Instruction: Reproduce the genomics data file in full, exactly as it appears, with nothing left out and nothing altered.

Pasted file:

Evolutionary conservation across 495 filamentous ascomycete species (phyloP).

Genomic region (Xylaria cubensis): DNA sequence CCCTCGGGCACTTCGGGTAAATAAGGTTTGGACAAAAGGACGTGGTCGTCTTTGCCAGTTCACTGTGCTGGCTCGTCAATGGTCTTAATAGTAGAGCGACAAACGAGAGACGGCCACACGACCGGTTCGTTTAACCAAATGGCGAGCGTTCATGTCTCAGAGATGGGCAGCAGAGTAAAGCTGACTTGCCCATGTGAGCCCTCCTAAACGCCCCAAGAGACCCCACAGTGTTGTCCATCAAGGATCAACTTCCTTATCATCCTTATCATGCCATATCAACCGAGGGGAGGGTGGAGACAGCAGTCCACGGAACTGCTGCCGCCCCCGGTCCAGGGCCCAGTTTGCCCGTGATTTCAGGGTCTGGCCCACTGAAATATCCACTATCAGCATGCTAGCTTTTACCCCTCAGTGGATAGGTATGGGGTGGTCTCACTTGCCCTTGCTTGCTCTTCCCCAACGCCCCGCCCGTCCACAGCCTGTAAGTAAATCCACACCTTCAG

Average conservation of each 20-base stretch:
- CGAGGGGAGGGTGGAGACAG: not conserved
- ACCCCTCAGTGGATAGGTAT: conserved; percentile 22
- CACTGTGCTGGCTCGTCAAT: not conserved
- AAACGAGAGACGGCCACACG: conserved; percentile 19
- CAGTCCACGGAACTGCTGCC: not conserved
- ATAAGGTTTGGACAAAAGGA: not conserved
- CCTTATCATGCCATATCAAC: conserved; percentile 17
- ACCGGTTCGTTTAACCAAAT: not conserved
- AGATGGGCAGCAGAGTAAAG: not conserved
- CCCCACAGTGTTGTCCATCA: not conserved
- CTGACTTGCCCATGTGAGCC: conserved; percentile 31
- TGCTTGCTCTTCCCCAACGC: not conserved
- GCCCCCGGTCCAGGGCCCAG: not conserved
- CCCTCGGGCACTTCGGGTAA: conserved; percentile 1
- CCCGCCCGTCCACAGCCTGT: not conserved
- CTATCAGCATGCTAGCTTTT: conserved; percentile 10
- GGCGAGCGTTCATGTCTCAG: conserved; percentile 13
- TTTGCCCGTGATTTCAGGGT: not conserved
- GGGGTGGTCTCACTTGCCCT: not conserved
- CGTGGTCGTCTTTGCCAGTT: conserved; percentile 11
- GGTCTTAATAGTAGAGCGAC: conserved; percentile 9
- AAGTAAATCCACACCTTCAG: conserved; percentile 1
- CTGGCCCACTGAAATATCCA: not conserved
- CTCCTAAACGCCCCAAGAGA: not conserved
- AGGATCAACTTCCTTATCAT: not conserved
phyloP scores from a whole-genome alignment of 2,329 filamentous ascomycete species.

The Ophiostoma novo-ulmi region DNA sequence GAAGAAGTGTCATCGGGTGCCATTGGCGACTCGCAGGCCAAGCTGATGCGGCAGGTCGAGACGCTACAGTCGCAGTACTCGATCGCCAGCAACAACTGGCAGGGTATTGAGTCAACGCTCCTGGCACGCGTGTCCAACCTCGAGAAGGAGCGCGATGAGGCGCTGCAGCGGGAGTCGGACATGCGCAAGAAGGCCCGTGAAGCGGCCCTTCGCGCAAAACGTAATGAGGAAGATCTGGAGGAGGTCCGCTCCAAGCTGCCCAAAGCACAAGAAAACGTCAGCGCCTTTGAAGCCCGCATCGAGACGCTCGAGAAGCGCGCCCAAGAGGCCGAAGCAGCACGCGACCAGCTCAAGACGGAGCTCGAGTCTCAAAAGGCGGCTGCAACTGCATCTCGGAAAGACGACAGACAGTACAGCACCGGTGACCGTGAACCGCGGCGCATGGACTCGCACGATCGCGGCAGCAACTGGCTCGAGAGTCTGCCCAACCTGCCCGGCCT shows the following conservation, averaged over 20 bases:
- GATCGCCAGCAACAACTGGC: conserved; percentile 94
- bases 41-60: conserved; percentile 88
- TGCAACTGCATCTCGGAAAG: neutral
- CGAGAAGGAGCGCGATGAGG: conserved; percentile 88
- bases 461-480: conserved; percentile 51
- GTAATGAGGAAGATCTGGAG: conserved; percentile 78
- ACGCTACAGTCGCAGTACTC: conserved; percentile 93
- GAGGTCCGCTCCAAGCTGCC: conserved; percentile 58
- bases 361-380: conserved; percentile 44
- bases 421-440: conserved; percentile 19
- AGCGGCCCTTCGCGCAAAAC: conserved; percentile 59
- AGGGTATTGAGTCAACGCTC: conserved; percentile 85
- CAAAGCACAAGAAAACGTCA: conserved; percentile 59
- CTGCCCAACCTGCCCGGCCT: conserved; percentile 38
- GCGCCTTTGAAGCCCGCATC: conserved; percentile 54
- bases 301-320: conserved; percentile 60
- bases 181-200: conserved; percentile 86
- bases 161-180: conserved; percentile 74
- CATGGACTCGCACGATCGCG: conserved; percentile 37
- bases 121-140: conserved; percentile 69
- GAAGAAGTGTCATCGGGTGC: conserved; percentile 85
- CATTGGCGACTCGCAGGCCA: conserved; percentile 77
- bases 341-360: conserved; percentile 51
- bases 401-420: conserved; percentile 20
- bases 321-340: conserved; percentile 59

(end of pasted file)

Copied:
Evolutionary conservation across 495 filamentous ascomycete species (phyloP).

Genomic region (Xylaria cubensis): DNA sequence CCCTCGGGCACTTCGGGTAAATAAGGTTTGGACAAAAGGACGTGGTCGTCTTTGCCAGTTCACTGTGCTGGCTCGTCAATGGTCTTAATAGTAGAGCGACAAACGAGAGACGGCCACACGACCGGTTCGTTTAACCAAATGGCGAGCGTTCATGTCTCAGAGATGGGCAGCAGAGTAAAGCTGACTTGCCCATGTGAGCCCTCCTAAACGCCCCAAGAGACCCCACAGTGTTGTCCATCAAGGATCAACTTCCTTATCATCCTTATCATGCCATATCAACCGAGGGGAGGGTGGAGACAGCAGTCCACGGAACTGCTGCCGCCCCCGGTCCAGGGCCCAGTTTGCCCGTGATTTCAGGGTCTGGCCCACTGAAATATCCACTATCAGCATGCTAGCTTTTACCCCTCAGTGGATAGGTATGGGGTGGTCTCACTTGCCCTTGCTTGCTCTTCCCCAACGCCCCGCCCGTCCACAGCCTGTAAGTAAATCCACACCTTCAG

Average conservation of each 20-base stretch:
- CGAGGGGAGGGTGGAGACAG: not conserved
- ACCCCTCAGTGGATAGGTAT: conserved; percentile 22
- CACTGTGCTGGCTCGTCAAT: not conserved
- AAACGAGAGACGGCCACACG: conserved; percentile 19
- CAGTCCACGGAACTGCTGCC: not conserved
- ATAAGGTTTGGACAAAAGGA: not conserved
- CCTTATCATGCCATATCAAC: conserved; percentile 17
- ACCGGTTCGTTTAACCAAAT: not conserved
- AGATGGGCAGCAGAGTAAAG: not conserved
- CCCCACAGTGTTGTCCATCA: not conserved
- CTGACTTGCCCATGTGAGCC: conserved; percentile 31
- TGCTTGCTCTTCCCCAACGC: not conserved
- GCCCCCGGTCCAGGGCCCAG: not conserved
- CCCTCGGGCACTTCGGGTAA: conserved; percentile 1
- CCCGCCCGTCCACAGCCTGT: not conserved
- CTATCAGCATGCTAGCTTTT: conserved; percentile 10
- GGCGAGCGTTCATGTCTCAG: conserved; percentile 13
- TTTGCCCGTGATTTCAGGGT: not conserved
- GGGGTGGTCTCACTTGCCCT: not conserved
- CGTGGTCGTCTTTGCCAGTT: conserved; percentile 11
- GGTCTTAATAGTAGAGCGAC: conserved; percentile 9
- AAGTAAATCCACACCTTCAG: conserved; percentile 1
- CTGGCCCACTGAAATATCCA: not conserved
- CTCCTAAACGCCCCAAGAGA: not conserved
- AGGATCAACTTCCTTATCAT: not conserved
phyloP scores from a whole-genome alignment of 2,329 filamentous ascomycete species.

The Ophiostoma novo-ulmi region DNA sequence GAAGAAGTGTCATCGGGTGCCATTGGCGACTCGCAGGCCAAGCTGATGCGGCAGGTCGAGACGCTACAGTCGCAGTACTCGATCGCCAGCAACAACTGGCAGGGTATTGAGTCAACGCTCCTGGCACGCGTGTCCAACCTCGAGAAGGAGCGCGATGAGGCGCTGCAGCGGGAGTCGGACATGCGCAAGAAGGCCCGTGAAGCGGCCCTTCGCGCAAAACGTAATGAGGAAGATCTGGAGGAGGTCCGCTCCAAGCTGCCCAAAGCACAAGAAAACGTCAGCGCCTTTGAAGCCCGCATCGAGACGCTCGAGAAGCGCGCCCAAGAGGCCGAAGCAGCACGCGACCAGCTCAAGACGGAGCTCGAGTCTCAAAAGGCGGCTGCAACTGCATCTCGGAAAGACGACAGACAGTACAGCACCGGTGACCGTGAACCGCGGCGCATGGACTCGCACGATCGCGGCAGCAACTGGCTCGAGAGTCTGCCCAACCTGCCCGGCCT shows the following conservation, averaged over 20 bases:
- GATCGCCAGCAACAACTGGC: conserved; percentile 94
- bases 41-60: conserved; percentile 88
- TGCAACTGCATCTCGGAAAG: neutral
- CGAGAAGGAGCGCGATGAGG: conserved; percentile 88
- bases 461-480: conserved; percentile 51
- GTAATGAGGAAGATCTGGAG: conserved; percentile 78
- ACGCTACAGTCGCAGTACTC: conserved; percentile 93
- GAGGTCCGCTCCAAGCTGCC: conserved; percentile 58
- bases 361-380: conserved; percentile 44
- bases 421-440: conserved; percentile 19
- AGCGGCCCTTCGCGCAAAAC: conserved; percentile 59
- AGGGTATTGAGTCAACGCTC: conserved; percentile 85
- CAAAGCACAAGAAAACGTCA: conserved; percentile 59
- CTGCCCAACCTGCCCGGCCT: conserved; percentile 38
- GCGCCTTTGAAGCCCGCATC: conserved; percentile 54
- bases 301-320: conserved; percentile 60
- bases 181-200: conserved; percentile 86
- bases 161-180: conserved; percentile 74
- CATGGACTCGCACGATCGCG: conserved; percentile 37
- bases 121-140: conserved; percentile 69
- GAAGAAGTGTCATCGGGTGC: conserved; percentile 85
- CATTGGCGACTCGCAGGCCA: conserved; percentile 77
- bases 341-360: conserved; percentile 51
- bases 401-420: conserved; percentile 20
- bases 321-340: conserved; percentile 59